COMMENTARY: Hong Kong Protests Show Disconnect Between People and Their Leaders
Extradition bill on ice after massive demonstrations bring out city’s wide spectrum of opponents, who span a range of ages, classes and professions.
Last month's massive protests in Hong Kong succeeded in at least the temporary shelving of a bill that was widely despised. And it displayed the level of distrust most Hongkongers have for an increasingly authoritarian government in Beijing.
But beyond that, it's hard to fathom that the city's 7.4 million residents are going to be satisfied anytime soon. They are locked onto a path of fully coming under the political umbrella of Beijing in less than 30 years, and their government seems tone deaf to the people it supposedly represents.
Hong Kong Chief Executive Carrie Lam and her legislative allies seem to answer more to Beijing, where authorities are pulling the strings. It was Beijing that pressed Lam to pass the extradition bill that prompted the biggest street demonstrations in Hong Kong history. The bill would have allowed suspects charged with crimes by China's government to be sent across the border to face the Communist authorities.
Lam and others pointed to the exclusion of people accused of political crimes, but that was of zero comfort to opponents who know of Beijing's penchant for charging people who have spoken out with bribery or blackmail or other such inventions. With Chinese President Xi Jinping's government clamping down against free speech and peaceful dissent for the past four years, few in Hong Kong have any interest in falling under Beijing's rule.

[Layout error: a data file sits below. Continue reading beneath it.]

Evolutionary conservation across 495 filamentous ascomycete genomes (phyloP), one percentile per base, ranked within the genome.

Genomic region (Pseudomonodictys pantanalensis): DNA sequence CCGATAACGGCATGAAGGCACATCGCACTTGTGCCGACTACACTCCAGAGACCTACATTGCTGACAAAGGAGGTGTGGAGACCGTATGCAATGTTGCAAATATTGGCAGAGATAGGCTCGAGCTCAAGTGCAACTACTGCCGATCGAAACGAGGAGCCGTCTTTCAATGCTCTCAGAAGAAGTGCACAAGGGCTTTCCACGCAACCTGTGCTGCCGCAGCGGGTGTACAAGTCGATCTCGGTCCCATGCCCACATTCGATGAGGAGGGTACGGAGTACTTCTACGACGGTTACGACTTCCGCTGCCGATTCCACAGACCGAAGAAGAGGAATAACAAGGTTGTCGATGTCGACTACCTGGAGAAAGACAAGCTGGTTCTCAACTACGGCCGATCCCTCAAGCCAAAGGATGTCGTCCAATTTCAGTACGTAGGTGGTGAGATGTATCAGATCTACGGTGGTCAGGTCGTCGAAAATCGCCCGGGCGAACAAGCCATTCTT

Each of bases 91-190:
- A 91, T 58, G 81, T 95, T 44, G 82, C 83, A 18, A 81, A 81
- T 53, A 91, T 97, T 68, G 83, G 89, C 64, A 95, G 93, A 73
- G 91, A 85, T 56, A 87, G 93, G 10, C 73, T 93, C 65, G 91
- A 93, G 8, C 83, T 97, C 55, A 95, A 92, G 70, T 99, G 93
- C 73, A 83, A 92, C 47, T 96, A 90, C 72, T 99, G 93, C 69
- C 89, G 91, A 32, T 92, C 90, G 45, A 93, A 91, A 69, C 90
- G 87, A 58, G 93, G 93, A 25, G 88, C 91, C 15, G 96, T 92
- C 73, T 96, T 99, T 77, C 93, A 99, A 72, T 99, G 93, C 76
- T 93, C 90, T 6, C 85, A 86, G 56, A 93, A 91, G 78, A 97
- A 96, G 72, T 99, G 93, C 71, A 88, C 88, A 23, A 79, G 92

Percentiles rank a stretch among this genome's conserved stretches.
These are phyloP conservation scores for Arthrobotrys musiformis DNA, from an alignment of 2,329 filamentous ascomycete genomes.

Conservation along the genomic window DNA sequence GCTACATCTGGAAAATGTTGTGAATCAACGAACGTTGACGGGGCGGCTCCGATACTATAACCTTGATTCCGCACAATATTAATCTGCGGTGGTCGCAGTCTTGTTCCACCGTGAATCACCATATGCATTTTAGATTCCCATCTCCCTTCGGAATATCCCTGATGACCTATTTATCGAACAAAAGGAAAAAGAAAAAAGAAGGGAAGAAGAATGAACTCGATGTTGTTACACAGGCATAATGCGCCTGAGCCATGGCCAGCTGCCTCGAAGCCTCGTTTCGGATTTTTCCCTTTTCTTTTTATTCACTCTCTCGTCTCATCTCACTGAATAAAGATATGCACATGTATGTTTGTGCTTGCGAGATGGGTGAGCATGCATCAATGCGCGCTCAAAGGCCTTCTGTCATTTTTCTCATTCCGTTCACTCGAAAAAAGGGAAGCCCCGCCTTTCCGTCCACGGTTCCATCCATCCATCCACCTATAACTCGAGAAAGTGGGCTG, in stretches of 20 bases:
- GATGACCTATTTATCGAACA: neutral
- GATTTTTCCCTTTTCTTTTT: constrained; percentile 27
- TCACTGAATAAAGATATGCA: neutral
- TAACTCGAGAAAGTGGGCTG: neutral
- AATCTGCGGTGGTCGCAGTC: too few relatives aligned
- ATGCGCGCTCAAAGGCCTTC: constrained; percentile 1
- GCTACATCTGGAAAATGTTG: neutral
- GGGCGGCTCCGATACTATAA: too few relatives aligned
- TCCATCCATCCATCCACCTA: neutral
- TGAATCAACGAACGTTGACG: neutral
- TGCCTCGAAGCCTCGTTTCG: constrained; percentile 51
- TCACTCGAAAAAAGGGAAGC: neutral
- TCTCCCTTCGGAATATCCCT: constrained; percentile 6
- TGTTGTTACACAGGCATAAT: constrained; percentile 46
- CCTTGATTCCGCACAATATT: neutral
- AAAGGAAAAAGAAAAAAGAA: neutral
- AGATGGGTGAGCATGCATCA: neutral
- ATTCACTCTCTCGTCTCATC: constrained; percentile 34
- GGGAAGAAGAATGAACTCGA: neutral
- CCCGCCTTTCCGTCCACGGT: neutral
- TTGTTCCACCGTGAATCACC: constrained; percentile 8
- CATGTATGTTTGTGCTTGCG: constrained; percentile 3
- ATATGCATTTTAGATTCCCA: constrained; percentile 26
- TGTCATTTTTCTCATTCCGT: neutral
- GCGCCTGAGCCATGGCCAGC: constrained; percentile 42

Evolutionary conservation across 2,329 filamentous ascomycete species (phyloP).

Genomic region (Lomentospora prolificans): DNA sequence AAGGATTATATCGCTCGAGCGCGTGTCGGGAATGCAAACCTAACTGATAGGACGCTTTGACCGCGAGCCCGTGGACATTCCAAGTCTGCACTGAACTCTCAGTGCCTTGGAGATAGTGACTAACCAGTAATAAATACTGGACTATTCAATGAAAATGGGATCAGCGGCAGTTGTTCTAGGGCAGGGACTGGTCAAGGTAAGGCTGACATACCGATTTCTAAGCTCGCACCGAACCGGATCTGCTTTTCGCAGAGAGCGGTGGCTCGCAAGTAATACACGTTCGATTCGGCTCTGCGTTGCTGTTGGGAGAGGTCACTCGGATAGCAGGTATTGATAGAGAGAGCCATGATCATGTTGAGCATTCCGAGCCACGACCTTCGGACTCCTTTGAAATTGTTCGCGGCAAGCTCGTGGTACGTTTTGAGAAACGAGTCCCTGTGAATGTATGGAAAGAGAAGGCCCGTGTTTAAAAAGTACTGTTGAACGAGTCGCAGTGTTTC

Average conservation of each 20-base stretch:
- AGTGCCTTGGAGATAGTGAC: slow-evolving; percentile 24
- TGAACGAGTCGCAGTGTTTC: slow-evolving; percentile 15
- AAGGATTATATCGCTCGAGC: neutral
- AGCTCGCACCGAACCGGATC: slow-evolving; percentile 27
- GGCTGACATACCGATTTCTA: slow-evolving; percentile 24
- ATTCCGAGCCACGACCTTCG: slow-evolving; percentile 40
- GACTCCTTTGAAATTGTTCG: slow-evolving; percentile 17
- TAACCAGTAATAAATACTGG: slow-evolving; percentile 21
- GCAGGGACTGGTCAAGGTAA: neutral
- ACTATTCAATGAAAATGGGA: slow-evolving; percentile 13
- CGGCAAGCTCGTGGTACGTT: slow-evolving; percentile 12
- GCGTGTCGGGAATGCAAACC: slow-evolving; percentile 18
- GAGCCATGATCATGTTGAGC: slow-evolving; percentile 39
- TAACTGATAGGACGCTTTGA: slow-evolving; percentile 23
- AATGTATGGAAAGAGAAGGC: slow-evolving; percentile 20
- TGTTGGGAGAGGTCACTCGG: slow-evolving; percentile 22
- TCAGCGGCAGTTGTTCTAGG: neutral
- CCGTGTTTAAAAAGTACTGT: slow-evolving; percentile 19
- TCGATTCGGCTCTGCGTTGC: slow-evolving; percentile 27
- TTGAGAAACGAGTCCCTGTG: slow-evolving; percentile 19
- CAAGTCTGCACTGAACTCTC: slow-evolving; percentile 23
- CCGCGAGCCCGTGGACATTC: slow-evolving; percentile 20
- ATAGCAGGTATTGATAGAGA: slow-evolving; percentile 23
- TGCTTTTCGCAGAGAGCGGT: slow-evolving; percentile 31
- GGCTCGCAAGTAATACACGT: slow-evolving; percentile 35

They know the judiciary, like other instruments of power in the mainland, bows to the party. When it comes to politics, there is no such thing as a fair trial in China, and to be charged is tantamount to being convicted and facing years in prison.
Lam's Resignation May Not Lead to Change
With that in mind, hundreds of thousands of Hongkongers turned out to protest the extradition bill on June 9 in one of the biggest demonstrations since Britain handed Hong Kong back over to Chinese rule in 1997. Three days later, a second peaceful protest was met with tear gas and rubber bullets by Hong Kong police, which put 70 people in the hospital and further enraged the protesters.
The result was a much more massive rally on June 16, which flooded the streets over much of downtown Hong Kong. Organizers put the total at 2 million demonstrators – more than a quarter of the entire population of the city. By then, Lam had already suspended the extradition bill but the anger had set in. Protesters' demands now include that the legislation be permanently pulled, those arrested be released, and Lam resign.
The protest movement includes a huge array of Hong Kong's population, noted Helen F. Siu, a professor of anthropology at Yale University who has conducted decades of field work in South China.
"Those opposing the bill represent a wide spectrum of age, class, profession, ethnicity, and political conviction, including lawyers (even the practical-minded Law Society), chambers of commerce, diplomats, journalists, religious organizations, and schools," she wrote for China File. "They are the professional backbone of Hong Kong society, whose voices have been compromised, if not silenced, since 1997."